Monthly Archives: June 2013

Mental Health Referrals – First Feature Acceptance Test

I’ve been working on this for a few weeks now, half an hour at a time in the evenings and I can safely say it’s pretty hard to maintain a train of thought in thirty minute intervals. However a bare minimum implementation is complete and ready to discuss.

We start with an acceptance test:

The first part of the feature describes the user story and the second part tells us that when we load three patient referrals then the total count should be 3 with 1 on the 1st January.

I’m using SpecFlow for acceptance tests since it is very easy to define tables and there are some useful binding utilities as we will see. After entering the test we can immediately compile the application and run the tests without writing anything else. The test will obviously fail since we haven’t written any code. In fact the acceptance test will stay broken for some time as we write code and unit tests. When it passes we know the feature is done.

So thinking about this functionally we effectively want to write a function that transforms an enumerable of source referral records into an enumerable of referral facts; then pipe this iterator into a SqlBulkCopy instance. Effectively this code needs to work:

referralrepository.BulkCopy(referrals.Select(x => mapper.Map(x)));

This is a Linq transform with a mapping function applied to each item in the source list. In the next few posts I’m going to break it into bite size chunks to implement.

Tableau European Customer Conference 2013

This week has been dominated by the Tableau Customer Conference. I was fortunate to get a ticket since it was sold out but one of our architects couldn’t go so I filled in. I’m glad I did.

It’s been a while since I got to learn about a completely new technology so it is a refreshing change to be a bit of a novice. After a number of Microsoft conferences this one felt quite different too – less geeky with a more mixed crowd. It was interesting to be able to talk with non-technical types such as data analysts, business managers and statisticians.

I mainly went to the technical sessions but a couple of the keynote sessions were really interesting. Firstly ‘Creating a culture of data at Facebook’ gave some useful ideas about creating communities and getting more staff comfortable with visualizations. It was also nice to listen to a blogger I’ve read for a while (but only just discovered worked for Facebook). The second was Prof. Hans Rosling. I’ve seen his TED talk but in person was completely different – probably because he was talking to a room full of data visualisation professionals. He had plenty of anecdotes about how his famous visualizations came about. Ellie Fields gives a good description of his talk.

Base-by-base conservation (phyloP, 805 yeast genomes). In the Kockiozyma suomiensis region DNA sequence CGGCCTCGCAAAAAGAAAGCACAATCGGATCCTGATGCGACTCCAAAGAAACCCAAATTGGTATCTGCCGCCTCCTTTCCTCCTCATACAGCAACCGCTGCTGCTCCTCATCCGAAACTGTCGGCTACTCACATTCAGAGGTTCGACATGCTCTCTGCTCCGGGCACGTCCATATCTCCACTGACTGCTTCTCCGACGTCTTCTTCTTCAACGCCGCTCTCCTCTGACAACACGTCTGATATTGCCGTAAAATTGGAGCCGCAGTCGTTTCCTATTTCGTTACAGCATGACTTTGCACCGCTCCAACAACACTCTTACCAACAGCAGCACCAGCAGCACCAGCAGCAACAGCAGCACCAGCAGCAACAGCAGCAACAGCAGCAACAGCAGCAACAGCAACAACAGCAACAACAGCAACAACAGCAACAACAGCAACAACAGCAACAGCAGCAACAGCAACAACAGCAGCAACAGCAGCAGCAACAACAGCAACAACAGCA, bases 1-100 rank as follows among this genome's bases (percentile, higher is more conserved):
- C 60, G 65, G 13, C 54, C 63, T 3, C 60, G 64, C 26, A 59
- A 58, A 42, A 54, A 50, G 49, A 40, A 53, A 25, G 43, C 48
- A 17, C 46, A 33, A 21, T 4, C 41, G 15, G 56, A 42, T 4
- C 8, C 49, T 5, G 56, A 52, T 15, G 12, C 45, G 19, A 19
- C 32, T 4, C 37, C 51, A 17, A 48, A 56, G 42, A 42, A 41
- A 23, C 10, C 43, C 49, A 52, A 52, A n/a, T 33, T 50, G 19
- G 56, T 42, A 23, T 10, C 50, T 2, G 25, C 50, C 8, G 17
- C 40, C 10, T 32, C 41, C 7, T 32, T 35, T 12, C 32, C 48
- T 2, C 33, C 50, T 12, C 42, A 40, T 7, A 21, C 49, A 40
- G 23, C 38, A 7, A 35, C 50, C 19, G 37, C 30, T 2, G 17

So back to the day job now but with some new ideas about business intelligence and data visualization.

Mental Health Project Automated Builds

Last time we were looking at the mental health project I was discussing the dimensional model. I think its time to have a crack at some code now. But this first session is just about setting up my project.

There are some key things every agile project should do:

  • Automated build with acceptance and unit tests
  • Automated code analysis
  • Automated deployment with integration tests

Note everything is automated – it has to be repeatable and not need human intervention or it won’t get done. I’m a big fan of continuous integration and continuous deployment so I’m going to use Team City as a build service since its free for a single agent.

Team City is a very configurable and powerful tool but I want to make sure that I can build and deploy from my local command line in exactly the same way that the Team City agent will since it makes debugging issues easier and allows developers to check the build works before committing.

There are lots of build script tools around such as FinalBuilder but I prefer MSBuild since its readily available and a text format. Visual Studio uses MSBuild internally but we are not going to change project files; we are going to create a higher level script to tie everything together. Since this is a simple start it’s all going in one build file.

The build script is split into 2 main parts. At the top are property and item definitions – this is the build metadata controlling what and how the build will happen. Below that are Imports and Targets which deal with the mechanics of building. This split makes it easy to add new projects and settings without having to change your overall build script.

There are four main targets listed which are Clean, SourceAnalysis, Compile and Test. The last three of which make a build. It’s fairly self-explanatory but if you don’t know MSBuild script imagine anything in a $() is a single value or variable, @() is a list of items. Each target has a list of tasks which are executed in order to complete the target.

So, this script is very simple; it just runs StyleCop over a set of source files, builds a Visual Studio solution and runs Xunit against a set of assemblies. Not much but it gives us a single command line action to build and test the solution as we add features:

C:\ > msbuild draco.proj

This is then setup as a single step in TeamCity. Every check-in causes the build to run and tests to execute.

The complete set of source for this project is available at https://github.com/jsnape/draco.